I was chatting with a friend and assumed she shared my revulsion to zoo field trips. I joked about the sign-up sheet that came home with our kids, and she surprised me by mildly stating “Oh, I love chaperoning!” I was stunned into silence. How do I file that information in my brain? I thought it was common knowledge that chaperoning zoo field trips is the pits of volunteerism. How did we land on such opposite ends? Volunteering for first-grade zoo trips… no, thank you.
But here’s the thing. I’m slowly learning that people are different than me, and enjoy things I don’t, and dislike things I enjoy. It’s taken me way too long, but after many years I’m beginning to see that people are different than me and that’s a very good thing.
These past nine years have been equal parts parenting my children and growing up myself. In raising kids, my own identity has been shaped and morphed. I’m no longer committed to being a perfect parent all the time. I’ve embraced being what I’ve defined as a “good enough” parent. I can’t compete with everyone, or pretend to be thrilled to chaperone field trips. I’m certainly open to change, but I’m learning what I like (and loathe).
So here I land at my point. I don’t volunteer much in the classrooms. It’s hard for me, and I also have a younger son to lug around, so it’s hard on him too. I recently joked with my friend that I may just make it through parenthood without doing a single craft. I’m not great at hanging up their artwork. I don’t really bake with my kids. Many toys don’t have working batteries at our house. My brain no longer has the capacity to help them with math. But! I read great books to them. I listen as they hash out their feelings after school and I volunteer every fall and spring as their soccer coach. I’m a good enough mom!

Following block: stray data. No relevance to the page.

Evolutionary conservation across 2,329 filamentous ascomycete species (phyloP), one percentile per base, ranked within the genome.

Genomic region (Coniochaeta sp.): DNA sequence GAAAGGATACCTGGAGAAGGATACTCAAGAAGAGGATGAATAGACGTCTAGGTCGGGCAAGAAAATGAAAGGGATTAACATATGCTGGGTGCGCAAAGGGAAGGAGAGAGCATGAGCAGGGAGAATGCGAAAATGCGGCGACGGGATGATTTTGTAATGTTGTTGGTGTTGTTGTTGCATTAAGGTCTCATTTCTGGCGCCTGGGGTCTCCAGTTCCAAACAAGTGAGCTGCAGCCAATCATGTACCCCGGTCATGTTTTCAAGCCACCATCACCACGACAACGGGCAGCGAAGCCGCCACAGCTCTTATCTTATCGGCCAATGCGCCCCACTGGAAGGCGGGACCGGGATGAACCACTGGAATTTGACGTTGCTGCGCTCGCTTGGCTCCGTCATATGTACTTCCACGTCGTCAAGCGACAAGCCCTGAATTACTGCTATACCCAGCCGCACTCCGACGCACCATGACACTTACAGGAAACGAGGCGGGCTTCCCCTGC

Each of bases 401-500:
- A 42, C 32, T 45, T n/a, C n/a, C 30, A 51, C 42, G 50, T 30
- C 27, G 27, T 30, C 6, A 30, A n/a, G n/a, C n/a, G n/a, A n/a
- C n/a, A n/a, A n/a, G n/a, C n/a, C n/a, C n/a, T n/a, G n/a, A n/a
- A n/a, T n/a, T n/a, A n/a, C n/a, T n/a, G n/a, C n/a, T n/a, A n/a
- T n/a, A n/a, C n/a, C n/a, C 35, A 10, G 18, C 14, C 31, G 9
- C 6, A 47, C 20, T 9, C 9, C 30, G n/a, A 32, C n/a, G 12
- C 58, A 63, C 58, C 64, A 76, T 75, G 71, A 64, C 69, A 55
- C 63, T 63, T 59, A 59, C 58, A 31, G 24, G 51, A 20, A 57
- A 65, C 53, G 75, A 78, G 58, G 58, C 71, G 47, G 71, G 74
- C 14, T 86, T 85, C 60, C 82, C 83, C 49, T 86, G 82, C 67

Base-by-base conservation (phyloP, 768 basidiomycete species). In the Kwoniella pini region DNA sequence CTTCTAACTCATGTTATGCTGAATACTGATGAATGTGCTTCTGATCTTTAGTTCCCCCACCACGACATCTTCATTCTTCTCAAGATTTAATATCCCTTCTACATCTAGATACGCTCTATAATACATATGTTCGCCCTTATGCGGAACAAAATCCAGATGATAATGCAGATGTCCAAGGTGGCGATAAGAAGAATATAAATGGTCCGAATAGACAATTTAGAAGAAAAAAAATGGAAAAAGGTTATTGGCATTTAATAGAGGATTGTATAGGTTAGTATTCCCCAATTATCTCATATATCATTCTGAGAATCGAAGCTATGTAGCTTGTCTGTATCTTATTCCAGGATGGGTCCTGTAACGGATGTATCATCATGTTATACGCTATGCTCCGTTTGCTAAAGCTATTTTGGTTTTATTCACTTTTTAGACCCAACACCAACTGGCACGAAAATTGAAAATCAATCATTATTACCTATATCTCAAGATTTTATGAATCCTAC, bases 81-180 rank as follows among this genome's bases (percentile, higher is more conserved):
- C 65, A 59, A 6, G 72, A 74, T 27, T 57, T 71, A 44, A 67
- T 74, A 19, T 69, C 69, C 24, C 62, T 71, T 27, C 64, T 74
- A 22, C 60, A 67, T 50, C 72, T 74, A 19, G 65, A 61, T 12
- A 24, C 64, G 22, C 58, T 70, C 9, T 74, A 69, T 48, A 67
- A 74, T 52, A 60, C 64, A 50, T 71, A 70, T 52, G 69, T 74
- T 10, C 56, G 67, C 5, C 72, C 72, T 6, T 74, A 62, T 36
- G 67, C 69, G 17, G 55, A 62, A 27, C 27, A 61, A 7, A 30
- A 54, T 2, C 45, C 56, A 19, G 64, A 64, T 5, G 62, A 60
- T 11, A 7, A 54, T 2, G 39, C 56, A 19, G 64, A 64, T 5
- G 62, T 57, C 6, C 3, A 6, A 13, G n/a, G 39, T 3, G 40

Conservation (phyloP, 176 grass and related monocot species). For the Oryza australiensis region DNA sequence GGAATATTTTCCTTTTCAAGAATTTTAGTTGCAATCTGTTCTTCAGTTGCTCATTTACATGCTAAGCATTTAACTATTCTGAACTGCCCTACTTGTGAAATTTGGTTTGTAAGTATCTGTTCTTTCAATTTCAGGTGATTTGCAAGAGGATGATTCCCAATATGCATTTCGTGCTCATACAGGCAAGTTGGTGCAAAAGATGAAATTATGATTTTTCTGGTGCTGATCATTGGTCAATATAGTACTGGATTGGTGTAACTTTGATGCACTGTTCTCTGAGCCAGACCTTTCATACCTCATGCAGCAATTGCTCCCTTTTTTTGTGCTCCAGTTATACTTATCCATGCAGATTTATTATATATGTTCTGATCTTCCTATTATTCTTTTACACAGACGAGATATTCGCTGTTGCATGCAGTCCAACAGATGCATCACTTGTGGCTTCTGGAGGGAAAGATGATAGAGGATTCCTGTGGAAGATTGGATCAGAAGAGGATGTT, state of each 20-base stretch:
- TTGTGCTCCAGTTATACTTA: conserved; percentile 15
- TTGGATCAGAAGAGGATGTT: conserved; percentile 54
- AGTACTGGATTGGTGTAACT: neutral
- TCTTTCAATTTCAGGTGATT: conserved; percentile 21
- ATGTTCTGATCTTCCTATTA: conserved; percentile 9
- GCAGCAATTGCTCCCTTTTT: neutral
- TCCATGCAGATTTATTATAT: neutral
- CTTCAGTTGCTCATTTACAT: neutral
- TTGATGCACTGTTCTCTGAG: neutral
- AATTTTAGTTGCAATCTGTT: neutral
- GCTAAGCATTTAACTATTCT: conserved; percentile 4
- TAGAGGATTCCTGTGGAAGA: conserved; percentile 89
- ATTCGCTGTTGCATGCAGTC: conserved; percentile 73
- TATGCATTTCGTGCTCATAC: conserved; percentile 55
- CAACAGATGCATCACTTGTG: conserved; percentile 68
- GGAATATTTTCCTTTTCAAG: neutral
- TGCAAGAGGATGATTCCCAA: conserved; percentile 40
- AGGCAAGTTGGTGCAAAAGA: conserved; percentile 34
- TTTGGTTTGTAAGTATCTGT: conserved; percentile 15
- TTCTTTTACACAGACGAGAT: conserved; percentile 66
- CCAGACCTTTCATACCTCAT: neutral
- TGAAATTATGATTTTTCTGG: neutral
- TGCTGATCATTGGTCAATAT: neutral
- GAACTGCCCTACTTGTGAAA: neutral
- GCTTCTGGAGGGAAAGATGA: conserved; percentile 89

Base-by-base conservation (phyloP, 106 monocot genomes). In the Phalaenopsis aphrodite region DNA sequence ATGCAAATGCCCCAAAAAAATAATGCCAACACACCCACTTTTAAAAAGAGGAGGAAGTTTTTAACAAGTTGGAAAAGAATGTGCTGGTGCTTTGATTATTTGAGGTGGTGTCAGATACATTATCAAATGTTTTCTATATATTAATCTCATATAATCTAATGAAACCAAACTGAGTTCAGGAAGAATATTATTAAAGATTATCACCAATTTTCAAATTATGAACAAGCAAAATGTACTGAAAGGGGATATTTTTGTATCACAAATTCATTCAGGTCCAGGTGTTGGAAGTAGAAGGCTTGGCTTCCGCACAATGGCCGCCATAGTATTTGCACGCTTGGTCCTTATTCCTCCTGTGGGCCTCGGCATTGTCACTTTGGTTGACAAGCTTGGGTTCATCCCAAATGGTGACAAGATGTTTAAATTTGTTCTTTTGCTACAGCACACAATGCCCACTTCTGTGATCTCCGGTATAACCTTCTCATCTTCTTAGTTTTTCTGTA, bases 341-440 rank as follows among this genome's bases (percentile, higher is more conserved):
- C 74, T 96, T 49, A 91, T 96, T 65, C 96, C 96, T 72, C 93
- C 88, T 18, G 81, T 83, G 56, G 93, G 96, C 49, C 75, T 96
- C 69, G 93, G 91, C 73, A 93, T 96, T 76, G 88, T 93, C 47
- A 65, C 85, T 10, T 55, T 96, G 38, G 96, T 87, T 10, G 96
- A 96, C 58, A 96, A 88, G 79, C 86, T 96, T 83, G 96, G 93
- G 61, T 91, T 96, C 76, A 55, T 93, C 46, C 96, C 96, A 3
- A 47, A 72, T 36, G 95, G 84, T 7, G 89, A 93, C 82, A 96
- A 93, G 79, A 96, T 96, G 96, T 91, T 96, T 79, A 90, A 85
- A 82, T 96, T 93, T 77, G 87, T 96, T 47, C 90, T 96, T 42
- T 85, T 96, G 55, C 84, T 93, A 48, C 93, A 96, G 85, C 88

Being choosy about how I spend my energy helps me enjoy the things I say “yes” to. Our Pinterest culture bombards us with too many ways we need to be perfect parents. I’ve really honed in on soccer as a way I can show up in my kids’ lives, volunteer for our community, and get to know families in our neighborhood. For me, I enjoy it. I’m outside, I get to be in charge and frankly, I love competing, even if we don’t (eye-roll) keep score.
This is good enough parenting for me. I’ve found something that I don’t dread and works for our family. And I’ve surprised myself! While I didn’t initially embrace coaching (there were many desperate emails of “we need coaches” before I finally committed) I’ve learned to love it. Who knew I’d be sitting at my computer in the evenings watching soccer drills and planning out practice? Or I would be so proud of our little team, taking corner kicks and spacing out? And believe it or not, this former oboe player now follows the Champions League and can recite Messi statistics. Our pet fish is named after Mandžukić, and the highlight of last summer was the World Cup. I’m a soccer mom, and it’s just easier if I embrace it.
Because I’ve given a big “yes” to my kids in this way, I feel a lot more comfortable passing on things other parents may enjoy. I have my lane, and I’ll stay in it. R